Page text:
“His first year here when we won the Big Ten with Je’Kel (Foster) and James (Sullinger) and Terence (Dials), he took them in the summer and really got them in top shape. Then we started practice and he said, ‘I had no idea you practiced at the pace and the speed and as hard as you guys do. I’m a little bit nervous about maybe wearing down.’ So I think he’s done a pretty good job of knowing what our guys are going to be going through throughout the course of the season.”

Richardson fears were founded when that 2005-06 team seemed to burn out in the postseason.

This season, after several preconference road tests and a grueling 18-game Big Ten season, the Buckeyes still had the juice to win the Big Ten Tournament in Indianapolis and survive first- and second-round trials in the NCAA Tournament.

Part of the reason for that has been dialing down some of the weight room work during the season. For example, before heading to St. Louis the Buckeyes still lifted weights but were careful not to exhaust their legs in conditioning drills. Also, Matta has shortened practice time.

“I think we learned from it,” Richardson said. “When I came in, I wanted to make a point about conditioning and where we needed to be, so we conditioned hard, real hard. Very hard. After watching the first week in practice, I knew immediately that there was going to be an issue. So I’ve had to pull back over the year because of how Coach Matta conducts preseason and in-season practices.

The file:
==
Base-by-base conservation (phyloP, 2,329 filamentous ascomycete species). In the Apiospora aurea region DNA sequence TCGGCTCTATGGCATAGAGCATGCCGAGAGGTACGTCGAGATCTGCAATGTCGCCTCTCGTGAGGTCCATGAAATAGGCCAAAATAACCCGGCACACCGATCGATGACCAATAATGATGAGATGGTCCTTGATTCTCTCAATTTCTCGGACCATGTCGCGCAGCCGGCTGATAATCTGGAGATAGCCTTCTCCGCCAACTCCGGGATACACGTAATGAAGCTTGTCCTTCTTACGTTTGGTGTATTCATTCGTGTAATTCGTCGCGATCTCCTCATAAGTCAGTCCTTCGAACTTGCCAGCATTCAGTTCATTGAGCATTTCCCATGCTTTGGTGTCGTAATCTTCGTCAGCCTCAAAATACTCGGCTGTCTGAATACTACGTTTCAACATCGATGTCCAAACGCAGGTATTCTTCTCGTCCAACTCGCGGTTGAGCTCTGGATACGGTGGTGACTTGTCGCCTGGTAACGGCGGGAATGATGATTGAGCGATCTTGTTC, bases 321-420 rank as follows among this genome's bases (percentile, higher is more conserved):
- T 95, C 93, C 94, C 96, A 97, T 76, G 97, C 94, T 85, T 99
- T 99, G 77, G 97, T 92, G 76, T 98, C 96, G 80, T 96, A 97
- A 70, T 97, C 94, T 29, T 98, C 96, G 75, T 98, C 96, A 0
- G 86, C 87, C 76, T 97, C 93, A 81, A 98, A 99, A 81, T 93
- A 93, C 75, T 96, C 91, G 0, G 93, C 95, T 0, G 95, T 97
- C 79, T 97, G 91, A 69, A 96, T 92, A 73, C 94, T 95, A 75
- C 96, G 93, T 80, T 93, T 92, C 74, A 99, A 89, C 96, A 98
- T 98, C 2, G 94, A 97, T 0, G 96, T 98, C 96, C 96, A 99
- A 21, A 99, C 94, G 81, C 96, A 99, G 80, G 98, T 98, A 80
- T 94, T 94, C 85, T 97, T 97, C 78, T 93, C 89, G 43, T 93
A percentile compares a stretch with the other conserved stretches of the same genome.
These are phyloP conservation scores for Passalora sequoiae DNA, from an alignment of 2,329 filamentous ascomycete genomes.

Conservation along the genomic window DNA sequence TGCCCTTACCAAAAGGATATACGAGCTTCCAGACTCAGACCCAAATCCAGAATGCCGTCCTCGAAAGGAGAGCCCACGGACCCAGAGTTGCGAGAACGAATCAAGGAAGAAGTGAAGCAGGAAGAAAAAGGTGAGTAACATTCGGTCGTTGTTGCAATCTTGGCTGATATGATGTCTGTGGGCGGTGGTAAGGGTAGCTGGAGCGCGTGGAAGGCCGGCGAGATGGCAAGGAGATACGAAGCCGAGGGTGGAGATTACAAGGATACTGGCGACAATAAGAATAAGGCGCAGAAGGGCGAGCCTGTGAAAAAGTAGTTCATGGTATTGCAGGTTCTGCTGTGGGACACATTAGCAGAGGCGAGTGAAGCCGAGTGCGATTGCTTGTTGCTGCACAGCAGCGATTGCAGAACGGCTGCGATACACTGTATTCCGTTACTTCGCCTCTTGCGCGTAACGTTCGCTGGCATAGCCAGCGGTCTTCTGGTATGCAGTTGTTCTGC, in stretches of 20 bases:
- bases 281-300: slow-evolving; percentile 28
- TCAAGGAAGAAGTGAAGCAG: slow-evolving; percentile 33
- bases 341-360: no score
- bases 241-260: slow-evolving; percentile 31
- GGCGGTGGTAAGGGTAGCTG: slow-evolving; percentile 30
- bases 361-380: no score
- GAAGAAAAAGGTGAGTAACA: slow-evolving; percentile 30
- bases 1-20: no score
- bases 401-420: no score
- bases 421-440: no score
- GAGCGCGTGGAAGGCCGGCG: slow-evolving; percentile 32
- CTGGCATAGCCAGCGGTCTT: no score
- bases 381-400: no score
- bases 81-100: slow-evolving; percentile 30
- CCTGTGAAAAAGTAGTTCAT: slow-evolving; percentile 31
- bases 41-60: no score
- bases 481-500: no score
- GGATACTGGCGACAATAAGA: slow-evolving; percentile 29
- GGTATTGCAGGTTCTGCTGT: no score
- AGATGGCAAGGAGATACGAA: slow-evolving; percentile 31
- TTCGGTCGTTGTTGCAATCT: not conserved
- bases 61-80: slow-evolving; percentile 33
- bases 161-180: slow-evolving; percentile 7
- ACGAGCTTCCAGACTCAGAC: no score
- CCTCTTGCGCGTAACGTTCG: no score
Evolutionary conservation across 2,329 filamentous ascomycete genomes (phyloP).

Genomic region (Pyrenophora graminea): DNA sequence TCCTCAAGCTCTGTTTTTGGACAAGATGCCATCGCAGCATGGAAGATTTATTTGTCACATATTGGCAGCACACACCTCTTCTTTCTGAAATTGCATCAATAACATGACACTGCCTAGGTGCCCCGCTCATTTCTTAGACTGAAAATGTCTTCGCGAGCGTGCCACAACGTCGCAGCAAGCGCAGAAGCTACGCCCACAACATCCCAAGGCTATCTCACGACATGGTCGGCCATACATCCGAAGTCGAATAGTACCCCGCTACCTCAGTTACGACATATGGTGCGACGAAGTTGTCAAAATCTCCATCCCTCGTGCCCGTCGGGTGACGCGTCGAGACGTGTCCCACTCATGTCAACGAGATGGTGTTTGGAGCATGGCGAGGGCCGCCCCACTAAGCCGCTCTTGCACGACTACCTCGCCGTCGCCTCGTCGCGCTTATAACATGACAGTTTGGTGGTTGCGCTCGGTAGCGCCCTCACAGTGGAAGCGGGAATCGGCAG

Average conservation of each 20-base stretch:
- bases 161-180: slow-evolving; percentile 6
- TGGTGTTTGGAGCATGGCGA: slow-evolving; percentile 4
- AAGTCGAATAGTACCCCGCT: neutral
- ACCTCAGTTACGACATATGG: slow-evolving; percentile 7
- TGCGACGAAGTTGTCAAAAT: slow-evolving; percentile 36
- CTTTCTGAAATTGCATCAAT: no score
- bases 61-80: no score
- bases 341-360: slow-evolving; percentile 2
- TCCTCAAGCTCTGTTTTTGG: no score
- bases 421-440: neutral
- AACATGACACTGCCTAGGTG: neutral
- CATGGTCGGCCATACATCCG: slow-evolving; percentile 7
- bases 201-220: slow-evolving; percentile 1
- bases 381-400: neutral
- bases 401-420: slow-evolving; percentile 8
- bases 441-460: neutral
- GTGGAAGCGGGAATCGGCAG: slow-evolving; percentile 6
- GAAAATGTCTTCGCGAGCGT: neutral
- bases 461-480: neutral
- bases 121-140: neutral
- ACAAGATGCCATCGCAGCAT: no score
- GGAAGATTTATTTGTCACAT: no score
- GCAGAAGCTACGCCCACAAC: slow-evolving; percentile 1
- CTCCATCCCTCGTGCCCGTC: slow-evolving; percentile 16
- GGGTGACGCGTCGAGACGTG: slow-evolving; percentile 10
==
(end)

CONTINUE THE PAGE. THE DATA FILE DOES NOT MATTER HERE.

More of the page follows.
“I had to adjust. I had to do less volume and more intensity. You’re doing the same amounts of things but you’re smaller amounts at higher intensity. And Thad, he’s adjusted as well.”

Pearl, though, offered indirectly critical comments after Friday’s regional semifinal of Matta’s insistence to keep his rotation tight and praised himself for using more players.

“We always talk about our 10 or 11 guys versus their six or seven or eight, depending upon what the rotations are,” Pearl said. “I just think it makes for better chemistry. It was something that Tom Davis taught me, and it’s something I’ve stuck with. It’s something I’ve encouraged young coaches to try to do.

“We all have five or six guys that are better than the other three or four. We all do. In order to develop talent and in order to develop your bench, you’ve got to play them.”

Pearl even opened his remarks by saying he felt “fatigue was a factor in the second half.”

Matta fired back when asked, once again, to answer for his approach.